The American Studies Association will provide ASL interpretation for panels with hearing-impaired presenters. If your panel will need sign-interpreting service at the ASA annual meeting, you must notify the Office of the Executive Director (OED) at least one month in advance and all your panelists must be registered for the meeting. The ASA will also provide sign interpreting services to registered members in attendance.
Requesting Sign Interpreting Services
Hearing-impaired members who will need sign-interpreting service at the ASA annual meeting must coordinate the following at least one month in advance of the meeting:
The OED will then, with the assistance of the Site Resource Committee and the Registry of Interpreters, secure the services of appropriate interpreters. The ASA will assume the cost for up to nine hours of interpreting service or a maximum of $400 per member, whichever is less.
ASA conference staff and hotel security are available to respond immediately should the conference attendees and functions be subject to disruption by either registered or non-registered individuals. Should such a disruption occur such as concern over an individual's behavior please tweet the security concern to #2017ASA for immediate assistance.
The papers and commentaries presented during this meeting are intended solely for the engagement of those present and should not be tape-recorded, copied, or otherwise reproduced without advance written consent of the authors. Permission must be obtained prior to recording, not after the fact. Recording, copying, or reproducing a paper/presentation without the consent of the author(s) may be a violation of common law copyright and may result in legal difficulties for the person recording, copying, or reproducing. The ASA reserves the right to revoke registration of anyone who records sessions without appropriate permissions.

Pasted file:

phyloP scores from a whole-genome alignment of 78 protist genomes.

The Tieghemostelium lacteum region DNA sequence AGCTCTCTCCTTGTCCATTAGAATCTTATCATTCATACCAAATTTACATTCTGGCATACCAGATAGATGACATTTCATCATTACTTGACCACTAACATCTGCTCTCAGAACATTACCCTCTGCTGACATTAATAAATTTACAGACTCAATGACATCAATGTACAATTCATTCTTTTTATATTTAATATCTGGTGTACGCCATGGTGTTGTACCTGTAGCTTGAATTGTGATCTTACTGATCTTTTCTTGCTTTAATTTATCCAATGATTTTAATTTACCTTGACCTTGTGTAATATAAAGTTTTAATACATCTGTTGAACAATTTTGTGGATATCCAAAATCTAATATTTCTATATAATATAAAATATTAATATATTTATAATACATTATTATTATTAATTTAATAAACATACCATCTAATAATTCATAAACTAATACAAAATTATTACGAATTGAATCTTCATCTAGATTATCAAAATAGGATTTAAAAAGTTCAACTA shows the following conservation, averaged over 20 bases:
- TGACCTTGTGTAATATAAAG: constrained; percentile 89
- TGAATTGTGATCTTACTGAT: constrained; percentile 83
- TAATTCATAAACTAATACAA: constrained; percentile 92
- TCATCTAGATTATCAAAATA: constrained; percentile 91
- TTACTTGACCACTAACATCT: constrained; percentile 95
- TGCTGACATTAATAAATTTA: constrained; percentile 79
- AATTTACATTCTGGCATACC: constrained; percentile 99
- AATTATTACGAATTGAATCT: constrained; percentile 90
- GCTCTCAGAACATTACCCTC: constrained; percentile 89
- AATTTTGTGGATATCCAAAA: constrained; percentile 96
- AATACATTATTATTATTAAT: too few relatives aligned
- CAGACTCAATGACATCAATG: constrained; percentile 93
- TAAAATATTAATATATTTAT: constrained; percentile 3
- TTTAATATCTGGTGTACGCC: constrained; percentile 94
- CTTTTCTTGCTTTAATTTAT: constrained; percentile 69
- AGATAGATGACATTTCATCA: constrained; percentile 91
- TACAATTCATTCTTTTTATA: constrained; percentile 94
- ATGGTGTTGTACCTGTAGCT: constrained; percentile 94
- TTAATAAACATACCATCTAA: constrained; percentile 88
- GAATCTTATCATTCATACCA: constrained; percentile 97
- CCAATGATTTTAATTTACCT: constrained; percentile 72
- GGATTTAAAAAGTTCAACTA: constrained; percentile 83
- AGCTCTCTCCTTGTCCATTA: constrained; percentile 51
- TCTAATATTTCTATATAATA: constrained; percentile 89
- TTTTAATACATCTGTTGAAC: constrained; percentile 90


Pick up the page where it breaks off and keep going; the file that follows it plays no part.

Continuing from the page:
It is the policy of the American Studies Association that your presentation cannot be filmed or disseminated without your permission. If you are amenable to having your presentation recorded (audio and/or video), we ask that you indicate your approval in writing. This agreement does not address your intellectual property rights to the materials presented in any way, but it does grant the individual or organization recording the event a perpetual, irrevocable, royalty-free right to record and distribute your presentation in electronic or other media formats. The requesting individual or organization bears responsibility to obtain your approval and to provide confirmation in writing to the ASA headquarters.
Note: The ASA reserves the right to use photographs taken at the conference of those in attendance for educational and promotional purposes. Attendees are asked to indicate their wishes to be excluded from images at the registration table.
If you have written a formal paper, presenters should send the session chair and commentator a copy by October 8, 2017. Also send your session chair a brief vita or resume to help the chair introduce you.
For those who find themselves missing one or more panelists, the ASA would like to offer the following reminders and guidance.
We have a very high participation rate at this year's conference and an excellent set of panels. The number of people who have had to cancel is very small. Your commitment to the intellectual life of the ASA is much appreciated, and your ingenuity and good humor will go a long way to making things work well in Chicago.